Anna Sofie Mathiasen
We were given onion skins by our grandparents to play with in lieu of other toys. They were relics from my grandparent's past lives as wage workers. The fun thing about onion skin was how willingly the eraser ran over the surface of the paper. Past mistakes would not foil the future, errors could be edited with ease, without ruining the piece of paper we were working on. It was great for folding animals and paper planes, and would probably have made excellent kites if we had anything other than dried out Bic pens for spars and spines. I would use the onion skin to trace the outlines of my older sibling's drawings. That way, I thought I could learn what they seemed to already know.
For animators like Anna Sofie Mathiasen, onionskinning denotes the technique allowing her to see several frames at once. The artist looks at both the previous- and future frames, layered like an onion, as it were. She nestles the in-between image in the sequence to create an illusion of smooth progression – where the working process in actuality is a time-consuming endeavour of stopping, discerning, editing and learning.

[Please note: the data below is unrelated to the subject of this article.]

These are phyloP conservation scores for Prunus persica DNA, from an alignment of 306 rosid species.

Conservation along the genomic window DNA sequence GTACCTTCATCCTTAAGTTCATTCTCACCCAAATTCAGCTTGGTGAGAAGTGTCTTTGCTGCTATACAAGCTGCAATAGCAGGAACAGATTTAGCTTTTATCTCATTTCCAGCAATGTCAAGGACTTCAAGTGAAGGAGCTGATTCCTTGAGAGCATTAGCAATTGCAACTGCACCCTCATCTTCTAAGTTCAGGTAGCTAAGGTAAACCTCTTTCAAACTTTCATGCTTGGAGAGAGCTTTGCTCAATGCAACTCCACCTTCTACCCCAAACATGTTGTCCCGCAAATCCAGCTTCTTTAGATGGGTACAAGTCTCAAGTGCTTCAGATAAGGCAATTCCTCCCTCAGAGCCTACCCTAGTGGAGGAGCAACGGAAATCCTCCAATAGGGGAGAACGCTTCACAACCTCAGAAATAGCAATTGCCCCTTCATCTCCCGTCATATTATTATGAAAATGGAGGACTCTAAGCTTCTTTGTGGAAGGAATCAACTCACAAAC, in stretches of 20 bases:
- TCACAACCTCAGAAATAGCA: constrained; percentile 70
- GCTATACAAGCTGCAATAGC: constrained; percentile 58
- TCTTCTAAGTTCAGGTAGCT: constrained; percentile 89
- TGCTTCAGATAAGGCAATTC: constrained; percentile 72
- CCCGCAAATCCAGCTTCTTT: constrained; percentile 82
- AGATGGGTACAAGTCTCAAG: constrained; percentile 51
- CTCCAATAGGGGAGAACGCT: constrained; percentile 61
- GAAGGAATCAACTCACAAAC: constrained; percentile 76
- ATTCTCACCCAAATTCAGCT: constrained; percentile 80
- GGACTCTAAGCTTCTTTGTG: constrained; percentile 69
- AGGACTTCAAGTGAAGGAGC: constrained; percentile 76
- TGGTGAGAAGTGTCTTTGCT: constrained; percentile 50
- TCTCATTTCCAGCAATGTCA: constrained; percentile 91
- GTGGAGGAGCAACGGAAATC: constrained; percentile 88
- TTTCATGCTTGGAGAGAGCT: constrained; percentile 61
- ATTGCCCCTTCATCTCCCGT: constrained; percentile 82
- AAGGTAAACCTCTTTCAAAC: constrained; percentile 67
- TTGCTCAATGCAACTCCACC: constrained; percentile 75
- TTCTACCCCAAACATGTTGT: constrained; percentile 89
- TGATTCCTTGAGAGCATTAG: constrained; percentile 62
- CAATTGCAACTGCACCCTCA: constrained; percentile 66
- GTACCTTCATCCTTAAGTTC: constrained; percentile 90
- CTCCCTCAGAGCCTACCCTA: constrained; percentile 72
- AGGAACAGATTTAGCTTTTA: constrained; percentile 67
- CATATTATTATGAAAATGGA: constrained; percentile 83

Anna Sofie has been making stop-motion animations since her childhood. Perhaps no wonder then, that her works at Destiny's harkens back to formative years. In four out of five large collages, two human figures whose age is difficult to determine have escaped the frames of her animated video Onion Skin, and are now moving about in the outskirts of a city. There they admire and gather alliums, some still spherical, some gone to seed, shooting flowers from their midst. The metaphor for growth in this case is no metaphor at all. The collaging of drawing and photography reminds me of Gunilla Bergströms wonderful book series about Alfons Åberg, educating children and adults since 1972, chipping away at prejudice and reminding us of the transformative potential of imagination. For Anna Sofie, Cirkeline by Hanne og Jannik Hastrup and Historiebogen by Li Vilstrup and Jannik Hastrup, may be a more fitting references. Both Bergström, Vilstrup and the Hastrups demonstrably considered educating the young to be a serious game.
The sets for Onion Skin's sibling protagonists are alluring, somewhat ominous sci-fi scenes – photographs of a large scale model the artist's mother made ten years prior to Anna Sofie's birth. The model depicts a future city, influenced by popular films and imagery of the era when it was made. Rather than feeding into fantasies of urban decay and dystopian horizons that may spring to mind when confronted with potential futures, Anna Sofie tells a story of tending to the commons, of taking care of what we share, past and present, adding to it and observing as it changes and grows.